This is how and when I decided to have a t-shirt quilt made from my son’s old t-shirts, and this is when Karen Overton came into the story.
Once I gathered and collected all the spirit shirts that my son no longer wore, or didn’t plan on taking to college with him, I contacted Karen and we scheduled an appointment to discuss a quilt project.
With all the shirts we had to work with, I elected to have a queen-sized quilt made for my son using all his old shirts. This size quilt that I decided on is called a 5X5 quilt (also called a 25-square quilt), meaning it was 5-squares wide and 5-squares long.
I’m not really sure why I chose green and gold for the sashing and the cornerstones, except that maybe it was because there were various shades of green, but I recall that I choose gold for the backing to bring out the gold colors on the front.
The photo below shows the monogram I had put on Casey’s quilt. I used gold thread to match the gold sashing and cornerstones and the backing.
As I previously stated in my other story about Lulu’s MuuMuu quilt, most of my quilts that my Mom made me were always kept in storage at the top of my closets.
However, I now have this quilt hanging on a quilt rack in his room at home.
I’m so pleased with all the quilts that Karen Overton has made for me. Her workmanship and the quality of her quilts are top-notch. Her knowledge of quilting and the time required to finish a project is very precise. She can estimate when it will be ready and most times, she finishes them sooner. I have received so many compliments from friends and family who have seen the quilts she had made for me, and I’ve referred several people to her.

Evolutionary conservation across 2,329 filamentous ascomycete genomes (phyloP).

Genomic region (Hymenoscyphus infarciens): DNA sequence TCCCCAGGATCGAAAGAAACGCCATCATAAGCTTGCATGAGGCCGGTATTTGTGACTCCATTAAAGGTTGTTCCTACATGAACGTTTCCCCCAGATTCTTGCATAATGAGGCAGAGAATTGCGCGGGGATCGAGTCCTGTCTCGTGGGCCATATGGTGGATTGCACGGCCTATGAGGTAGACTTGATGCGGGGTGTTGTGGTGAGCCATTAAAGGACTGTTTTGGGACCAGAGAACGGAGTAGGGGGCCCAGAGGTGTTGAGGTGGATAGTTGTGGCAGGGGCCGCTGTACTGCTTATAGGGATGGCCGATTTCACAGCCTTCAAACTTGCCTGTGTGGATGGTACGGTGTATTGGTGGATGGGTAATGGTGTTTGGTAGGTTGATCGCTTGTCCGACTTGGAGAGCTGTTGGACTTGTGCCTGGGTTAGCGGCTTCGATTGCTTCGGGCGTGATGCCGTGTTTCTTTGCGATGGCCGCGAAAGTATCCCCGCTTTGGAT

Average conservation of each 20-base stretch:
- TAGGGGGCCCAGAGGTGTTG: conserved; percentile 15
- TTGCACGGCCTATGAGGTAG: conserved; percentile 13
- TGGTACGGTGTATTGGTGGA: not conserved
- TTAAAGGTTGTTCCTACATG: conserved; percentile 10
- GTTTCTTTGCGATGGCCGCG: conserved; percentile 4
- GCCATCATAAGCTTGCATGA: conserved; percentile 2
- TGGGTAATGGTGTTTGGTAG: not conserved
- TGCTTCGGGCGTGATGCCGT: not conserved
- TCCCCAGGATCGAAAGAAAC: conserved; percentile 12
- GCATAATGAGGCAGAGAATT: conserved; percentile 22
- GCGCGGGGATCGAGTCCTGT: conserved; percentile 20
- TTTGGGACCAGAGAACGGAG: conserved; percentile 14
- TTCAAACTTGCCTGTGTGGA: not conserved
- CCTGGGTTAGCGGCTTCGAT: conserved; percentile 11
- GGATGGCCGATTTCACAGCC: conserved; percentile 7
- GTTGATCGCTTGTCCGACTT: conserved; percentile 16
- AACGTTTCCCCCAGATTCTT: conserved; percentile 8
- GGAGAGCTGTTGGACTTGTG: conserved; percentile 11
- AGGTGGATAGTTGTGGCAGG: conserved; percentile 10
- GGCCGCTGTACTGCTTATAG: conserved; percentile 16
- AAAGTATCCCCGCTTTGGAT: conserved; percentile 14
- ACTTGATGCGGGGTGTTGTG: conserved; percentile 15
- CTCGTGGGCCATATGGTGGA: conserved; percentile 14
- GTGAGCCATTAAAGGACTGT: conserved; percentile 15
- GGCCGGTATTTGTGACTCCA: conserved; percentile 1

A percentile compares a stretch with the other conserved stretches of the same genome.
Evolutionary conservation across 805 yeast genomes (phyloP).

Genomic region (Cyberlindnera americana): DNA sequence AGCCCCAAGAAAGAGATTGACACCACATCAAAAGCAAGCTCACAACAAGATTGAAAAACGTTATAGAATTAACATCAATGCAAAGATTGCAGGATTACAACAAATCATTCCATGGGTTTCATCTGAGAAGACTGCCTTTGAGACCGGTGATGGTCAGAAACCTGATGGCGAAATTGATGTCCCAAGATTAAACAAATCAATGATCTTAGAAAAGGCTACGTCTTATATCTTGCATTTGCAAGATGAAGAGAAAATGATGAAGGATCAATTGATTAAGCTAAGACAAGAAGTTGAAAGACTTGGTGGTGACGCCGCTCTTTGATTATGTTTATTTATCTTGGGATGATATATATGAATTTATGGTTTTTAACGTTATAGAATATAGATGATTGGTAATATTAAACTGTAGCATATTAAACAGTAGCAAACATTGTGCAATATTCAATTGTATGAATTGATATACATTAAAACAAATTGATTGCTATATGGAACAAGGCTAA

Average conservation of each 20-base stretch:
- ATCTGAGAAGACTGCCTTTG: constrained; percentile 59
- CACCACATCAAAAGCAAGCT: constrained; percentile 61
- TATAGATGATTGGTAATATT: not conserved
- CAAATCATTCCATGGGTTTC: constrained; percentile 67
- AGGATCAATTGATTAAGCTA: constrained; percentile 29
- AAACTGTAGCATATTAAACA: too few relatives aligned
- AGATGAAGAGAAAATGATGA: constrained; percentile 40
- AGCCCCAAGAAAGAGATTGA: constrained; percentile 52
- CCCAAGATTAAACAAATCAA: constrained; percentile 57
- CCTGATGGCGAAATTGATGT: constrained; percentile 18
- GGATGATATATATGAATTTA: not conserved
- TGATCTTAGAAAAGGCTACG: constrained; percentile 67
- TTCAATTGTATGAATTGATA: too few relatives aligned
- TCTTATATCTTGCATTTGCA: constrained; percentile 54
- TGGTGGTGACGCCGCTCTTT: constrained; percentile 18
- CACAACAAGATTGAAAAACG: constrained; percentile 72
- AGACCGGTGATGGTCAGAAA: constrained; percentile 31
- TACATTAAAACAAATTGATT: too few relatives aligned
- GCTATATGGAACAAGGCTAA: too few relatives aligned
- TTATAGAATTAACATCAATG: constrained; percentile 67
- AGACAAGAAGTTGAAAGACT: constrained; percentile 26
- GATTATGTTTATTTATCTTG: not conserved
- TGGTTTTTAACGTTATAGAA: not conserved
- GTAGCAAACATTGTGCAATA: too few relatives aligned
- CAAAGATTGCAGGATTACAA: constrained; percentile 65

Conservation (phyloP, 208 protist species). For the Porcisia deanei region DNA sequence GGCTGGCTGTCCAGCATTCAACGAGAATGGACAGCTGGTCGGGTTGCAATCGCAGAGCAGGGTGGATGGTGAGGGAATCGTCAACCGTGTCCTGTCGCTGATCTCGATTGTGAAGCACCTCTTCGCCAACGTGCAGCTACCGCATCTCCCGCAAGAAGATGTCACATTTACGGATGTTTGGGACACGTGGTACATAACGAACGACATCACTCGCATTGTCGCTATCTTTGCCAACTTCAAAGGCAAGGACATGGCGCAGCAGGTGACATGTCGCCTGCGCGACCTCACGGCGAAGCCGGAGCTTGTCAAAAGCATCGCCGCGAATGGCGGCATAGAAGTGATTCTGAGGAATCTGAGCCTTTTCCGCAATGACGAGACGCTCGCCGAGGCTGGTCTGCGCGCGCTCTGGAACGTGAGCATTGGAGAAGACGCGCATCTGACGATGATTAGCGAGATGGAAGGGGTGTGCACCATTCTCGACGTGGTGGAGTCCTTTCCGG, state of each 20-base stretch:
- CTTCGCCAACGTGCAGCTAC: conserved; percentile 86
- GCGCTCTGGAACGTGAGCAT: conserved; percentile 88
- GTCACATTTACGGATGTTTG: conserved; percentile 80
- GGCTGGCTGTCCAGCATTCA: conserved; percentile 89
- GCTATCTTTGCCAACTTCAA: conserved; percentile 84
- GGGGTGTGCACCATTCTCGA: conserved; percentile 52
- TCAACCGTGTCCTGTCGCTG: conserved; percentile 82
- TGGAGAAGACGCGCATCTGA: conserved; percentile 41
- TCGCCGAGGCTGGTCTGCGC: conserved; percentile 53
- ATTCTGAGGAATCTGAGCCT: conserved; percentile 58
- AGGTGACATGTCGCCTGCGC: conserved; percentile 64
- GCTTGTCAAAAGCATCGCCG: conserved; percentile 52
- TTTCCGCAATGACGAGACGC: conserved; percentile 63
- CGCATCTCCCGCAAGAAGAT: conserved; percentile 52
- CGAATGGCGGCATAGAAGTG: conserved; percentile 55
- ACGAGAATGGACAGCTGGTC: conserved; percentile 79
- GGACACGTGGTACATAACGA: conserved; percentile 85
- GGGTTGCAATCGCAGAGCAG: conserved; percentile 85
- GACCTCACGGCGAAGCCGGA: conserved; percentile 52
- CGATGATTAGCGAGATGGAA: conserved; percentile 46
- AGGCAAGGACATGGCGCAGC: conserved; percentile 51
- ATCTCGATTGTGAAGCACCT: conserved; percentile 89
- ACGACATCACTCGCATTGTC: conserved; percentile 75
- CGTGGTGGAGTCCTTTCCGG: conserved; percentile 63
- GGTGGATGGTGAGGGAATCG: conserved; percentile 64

Thank’s Irma, you are a great mom! And a wonderful friend and customer. The best compliment is a referral – I appreciate you!
Ode To The Unknown Quilter – A Double Wedding Ring Quilt
By definition, an ODE is “a lyric poem expressive of exalted or enthusiastic emotion.”
I’m not a poet, I’m a rambler…but this post does have what I hope to be enthusiastic emotion.
As a longarm quilter for hire, it’s my job and joy to assist quilters in the finishing of their masterpieces. Sometimes the owner of the quilt top isn’t necessarily the one who pieced it, sometimes the top has been inherited or a special purchase from an estate sale or antique market. Sometimes I don’t even know the story, as in the case of this quilt.
Several years ago one of my faithful customers had a neighbor with a quilt top that needed to be quilted. If I was told the story I have certainly slept since then and don’t remember. All I remember is my customer telling her neighbor that she would show it to her longarm quilter and see if anything could be done with it…for you see, the top had “issues.”
I wish I had a better of a command of vocabulary because “issues” seems disrespectful, and I certainly don’t mean any disrespect to the unknown quilter, but this is another one of those “bless her heart” quilts…
This particular quilt was hand pieced, and judging by the feed sacks and other recognizable fabrics, was probably pieced in the 1930’s or 1940’s when the double wedding ring pattern was prevalent.